Take the High Road to Taos from Santa Fe, New Mexico along the scenic byway to discover every-changing unique geological land formations, historic landmarks, adobe architecture, and signs of Spanish influence in the area.
Scenic Byway – High Road to Taos
Exploring this scenic byway can be done as a day trip while staying in Santa Fe, New Mexico.
The journey takes the High Road to Taos Pueblo, one of North America’s oldest communities. Traveling along the route takes just over two hours without stops, as you wind through the Sangre de Cristo Mountains, quaint towns, Pueblo villages, small farms, historic sites, desert, forests and rolling hills.
Take the River Road back on the return trip to Santa Fe from Taos. This road follows the Rio Grande River.
Enjoy the narrow canyon views and the fertile fruit growing areas.
The round-trip route will take 3 1/2 to 4 hours without stops.
We suggest when you are in the area, checking out the impressive long span Rio Grande Gorge Bridge for stunning views of the Rio Grande Rift and a visit to Taos Pueblo, one of North America’s oldest communities.
Don’t miss our guide to Santa Fe, New Mexico and be sure to check out the best road trip from Tucson to Santa Fe, New Mexico.
Historic Churches on the scenic High Road from Santa Fe to Taos
The scenic High Road to Taos from Santa Fe provides access to numerous historic adobe churches.
The churches display a unique adobe architecture brought together by the melding of cultures through New Mexico’s 500 years of history.
Photographs of the outside of the churches are permitted in most cases. Some Pueblos will charge a fee to take photographs.
Always respect the privacy of worshipers. Taking photos inside the churches is not allowed.
To find out more about the rich history of these churches along the route, visit the museums along the way to Taos or in Santa Fe.
The thick adobe walls are made out of a mud mixture comprised of clay, sand and straw.
Each year in June, parishioners and volunteers gather to re-mud the church in a project called, “The Enjarre”.
The entire outside of the church is re-plastered to renew its protection from the weather.
Here is a map to find all the churches along the route or nearby in northern New Mexico.
Chimayó Plaza del Cerro
Stop in Chimayó, founded in 1730, one of the best examples of a preserved fortified village found in New Mexico.
Historic Chimayó is where you will find renowned weavers from the Ortega and Trujillo families. Their craft has been handed down through eight generations.
The handwoven fine wool Chimayó blankets, clothes, rugs, purses and clothes are famous.
In the store, watch as weavers use the looms to create new pieces showcasing their ancient craft.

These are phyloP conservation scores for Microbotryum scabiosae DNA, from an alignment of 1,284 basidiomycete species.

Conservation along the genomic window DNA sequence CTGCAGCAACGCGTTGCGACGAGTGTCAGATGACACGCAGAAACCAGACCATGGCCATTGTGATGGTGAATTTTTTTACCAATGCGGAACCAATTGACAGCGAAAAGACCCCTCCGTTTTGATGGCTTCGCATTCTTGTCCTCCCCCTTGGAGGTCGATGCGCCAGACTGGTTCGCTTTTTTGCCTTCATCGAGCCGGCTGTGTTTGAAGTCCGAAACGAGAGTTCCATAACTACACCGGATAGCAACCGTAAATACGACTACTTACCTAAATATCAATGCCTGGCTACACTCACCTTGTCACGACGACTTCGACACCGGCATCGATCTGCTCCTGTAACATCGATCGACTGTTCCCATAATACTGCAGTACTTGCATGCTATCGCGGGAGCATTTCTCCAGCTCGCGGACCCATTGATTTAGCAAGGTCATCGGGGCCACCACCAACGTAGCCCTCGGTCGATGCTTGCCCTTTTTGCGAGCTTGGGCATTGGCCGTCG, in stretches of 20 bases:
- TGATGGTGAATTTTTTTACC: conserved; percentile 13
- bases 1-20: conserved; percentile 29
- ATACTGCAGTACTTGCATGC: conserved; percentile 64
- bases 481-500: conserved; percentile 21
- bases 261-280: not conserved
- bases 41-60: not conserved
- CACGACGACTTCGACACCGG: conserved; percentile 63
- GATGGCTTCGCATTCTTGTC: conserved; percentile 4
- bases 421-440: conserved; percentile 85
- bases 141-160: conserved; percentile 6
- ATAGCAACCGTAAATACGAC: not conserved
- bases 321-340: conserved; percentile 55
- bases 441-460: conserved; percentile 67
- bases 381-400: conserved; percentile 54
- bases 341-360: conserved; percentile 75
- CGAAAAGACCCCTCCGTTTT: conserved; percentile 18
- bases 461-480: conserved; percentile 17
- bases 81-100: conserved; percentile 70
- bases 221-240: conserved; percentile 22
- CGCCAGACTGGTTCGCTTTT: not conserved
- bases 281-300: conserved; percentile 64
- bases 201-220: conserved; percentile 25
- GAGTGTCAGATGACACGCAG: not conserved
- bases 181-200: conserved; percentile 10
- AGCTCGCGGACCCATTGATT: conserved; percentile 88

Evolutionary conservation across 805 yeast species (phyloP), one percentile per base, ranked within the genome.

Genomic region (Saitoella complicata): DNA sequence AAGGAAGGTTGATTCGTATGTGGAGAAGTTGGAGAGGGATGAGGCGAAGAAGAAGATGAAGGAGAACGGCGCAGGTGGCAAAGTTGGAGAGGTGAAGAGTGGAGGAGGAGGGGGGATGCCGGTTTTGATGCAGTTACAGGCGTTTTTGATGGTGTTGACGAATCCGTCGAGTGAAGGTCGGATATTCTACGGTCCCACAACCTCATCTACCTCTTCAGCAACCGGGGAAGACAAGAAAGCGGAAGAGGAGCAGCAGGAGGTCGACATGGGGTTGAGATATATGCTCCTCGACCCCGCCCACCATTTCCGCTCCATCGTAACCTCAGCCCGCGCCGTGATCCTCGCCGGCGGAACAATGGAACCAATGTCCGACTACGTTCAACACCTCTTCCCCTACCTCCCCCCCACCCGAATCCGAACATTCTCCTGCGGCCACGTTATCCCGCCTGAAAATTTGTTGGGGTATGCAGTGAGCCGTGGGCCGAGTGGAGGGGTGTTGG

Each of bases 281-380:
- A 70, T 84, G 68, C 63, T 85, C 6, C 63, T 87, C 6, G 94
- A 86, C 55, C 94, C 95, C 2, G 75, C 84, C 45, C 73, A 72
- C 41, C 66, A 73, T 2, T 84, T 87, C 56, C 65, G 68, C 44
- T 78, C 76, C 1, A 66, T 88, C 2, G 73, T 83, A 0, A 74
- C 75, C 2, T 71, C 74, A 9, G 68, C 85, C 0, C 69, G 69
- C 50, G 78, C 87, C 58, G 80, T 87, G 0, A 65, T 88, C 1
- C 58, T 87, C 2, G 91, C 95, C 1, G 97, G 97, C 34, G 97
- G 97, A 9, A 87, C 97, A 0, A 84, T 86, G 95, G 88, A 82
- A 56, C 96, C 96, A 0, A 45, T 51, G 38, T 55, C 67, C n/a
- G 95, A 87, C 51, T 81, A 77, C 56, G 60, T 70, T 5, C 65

Find out more about the history of the Oretega family and the traditional art of weaving in Chimayó.
Sacred El Santuario de Chimayo National Historic Site
El Santuario de Chimayo is a well-preserved sacred adobe church. The earth on which this church stands is believed to have miraculous healing powers.
Many people make a pilgrimage to Chimayo, especially during the week before Easter.
It is said that when the earth is made into mud with water, it can be applied to the skin or taken internally to cure whatever ails a person.
Ranchos de Taos Plaza
The Ranchos de Taos Plaza historic district has 21 buildings to explore including the San Francisco de Asis Church shown below.
San Francisco de Asis Church National Historic Landmark
San Francisco de Asis Church is a National Historic Landmark. The church, built by the Spanish in 1772, is made from straw and mud and is one of the oldest standing sites in Taos, New Mexico.
This historic landmark is one of the most photographed and painted churches in the region.
San Francisco de Asis has been used in the works of renowned American photographer Ansel Adams and artist Georgia O’Keeff.
I obviously do not have their keen artist sense, as their views are from the back of the church, featuring the impressive sculptural lines of its architecture.
The church stands four miles outside of Taos in the Ranchos de Taos Plaza.
Things to do in Taos, New Mexico
Taos Historic District
The Historic District of Taos is located in the middle of the town, centered around the Taos Plaza. This area began, when the first families starting arriving in 1796.
Today, buildings surrounding the area date from 1930. Over the years, earlier structures were destroyed by fire.
The Plaza has shops, galleries and, at various times, live music and open markets.
Taos Art Galleries
There are 70 art galleries and studios in Taos showcasing the works of the local, vibrant arts community.
Most of the galleries are found in the downtown area and feature a wide variety of mediums, revealing the rich culture and imagination of this unique area.
Take a tour of some of the many museums to learn more about the history of the land.
Learn about legendary Old Wild West characters, Indigenous and Spanish culture and see displays of church artifacts.